The end for Baltimore’s ESPN Zone

The closing of Baltimore’s ESPN Zone on Wednesday will not only leave 150 people unemployed, it will leave a huge hole in a premier, 170,000-square-foot downtown development in a still-recovering economy.

Owner Walt Disney Co. announced the shuttering of its five, standalone sports-themed restaurants on Wednesday. Roughly 1,000 employees nationwide at ESPN Zones in Baltimore, Washington, Chicago, New York and Las Vegas will be affected, according to Leigh Friedman, ESPN Zone’s regional marketing manager in Baltimore.

The Zone is a major tenant in the Inner Harbor’s Power Plant building, which was developed and reopened in 1997 by Baltimore-based The Cordish Cos. The restaurant was a founding tenant of the building, which had been closed for the 10 years prior, and in 1998, it was the first ESPN Zone to open in the country.

Zed Smith, a vice president of Cordish Co., said in a statement the Zone’s location makes it attractive to potential tenants.

“We will replace the ESPN Zone with an equally spectacular venue,” Smith said.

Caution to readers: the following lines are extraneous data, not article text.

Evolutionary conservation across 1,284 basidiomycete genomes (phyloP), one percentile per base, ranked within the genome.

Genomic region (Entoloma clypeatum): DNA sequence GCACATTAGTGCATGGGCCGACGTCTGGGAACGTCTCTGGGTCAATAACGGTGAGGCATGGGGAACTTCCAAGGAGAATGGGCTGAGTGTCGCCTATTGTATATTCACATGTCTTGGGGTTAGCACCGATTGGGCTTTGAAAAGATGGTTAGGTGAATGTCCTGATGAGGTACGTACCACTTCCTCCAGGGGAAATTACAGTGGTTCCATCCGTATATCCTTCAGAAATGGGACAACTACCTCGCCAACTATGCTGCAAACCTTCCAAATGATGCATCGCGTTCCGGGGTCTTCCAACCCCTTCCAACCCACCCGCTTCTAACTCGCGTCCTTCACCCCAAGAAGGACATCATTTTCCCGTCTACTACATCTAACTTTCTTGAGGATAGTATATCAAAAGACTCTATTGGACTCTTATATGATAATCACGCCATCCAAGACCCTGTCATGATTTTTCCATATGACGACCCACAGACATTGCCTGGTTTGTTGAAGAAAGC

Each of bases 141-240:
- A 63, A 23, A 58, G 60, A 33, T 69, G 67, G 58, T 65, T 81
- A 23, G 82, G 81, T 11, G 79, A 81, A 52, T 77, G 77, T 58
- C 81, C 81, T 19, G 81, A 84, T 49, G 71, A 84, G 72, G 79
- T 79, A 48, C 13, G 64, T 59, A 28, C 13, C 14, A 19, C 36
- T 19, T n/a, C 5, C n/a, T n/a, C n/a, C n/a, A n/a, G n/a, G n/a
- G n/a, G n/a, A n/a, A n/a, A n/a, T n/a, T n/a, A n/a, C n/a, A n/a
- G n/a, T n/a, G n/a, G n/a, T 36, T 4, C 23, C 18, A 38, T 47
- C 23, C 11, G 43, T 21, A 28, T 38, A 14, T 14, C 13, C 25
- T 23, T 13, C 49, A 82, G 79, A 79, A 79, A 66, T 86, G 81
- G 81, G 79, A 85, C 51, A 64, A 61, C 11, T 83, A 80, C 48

Soccer means business and retailers, bars hope to cash in

When suddenly everybody wants a U.S. soccer jersey and bars and pubs are opening their doors at 7 a.m., it usually means one thing — it’s FIFA World Cup time.

Once every four years one of the most popular youth sports in the country gets a one-month stint as the country’s most watched pro sport and businesses in the soccer world enjoy the roughly 25 percent boost in business that comes with it.

“Every four years we have an extended Christmas,” Stephen G. Humburg, general manager of Soccer American, said of the tournament which starts Friday in South Africa. “It’s not just World Cup merchandise — everything that is offered goes up.”

Sports Legends Museum sales up

By Liz Farmer
Daily Record Business Writer

Thanks to a little help from its friends, Baltimore’s Sports Legends Museum at Camden Yards posted a nearly 30 percent increase in its combined store sales and admissions revenue in 2009.
The museum, home of the Ravens and Orioles team store, increased its store and admissions revenue by more than $200,000 to $920,000 for the 2009 fiscal year, which ended Sept. 30.
It’s the biggest year-over-year increase for the Baltimore sports history and memorabilia museum since it opened in 2005.
Michael Gibbons, executive director of the Babe Ruth Birthplace Foundation Inc., which operates the museum, said most of the revenue boost came from increased store sales in 2009, while the attendance total inched up about 1.5 percent.

A big goal for Towson retailer Lax World

By Liz Farmer
Daily Record Business Writer

After opening seven stores over 20 years, Towson-based retailer Lax World is in the middle of an aggressive, three-store expansion to capitalize on the growing popularity of lacrosse while there are still deals to be had in the depressed commercial real estate market.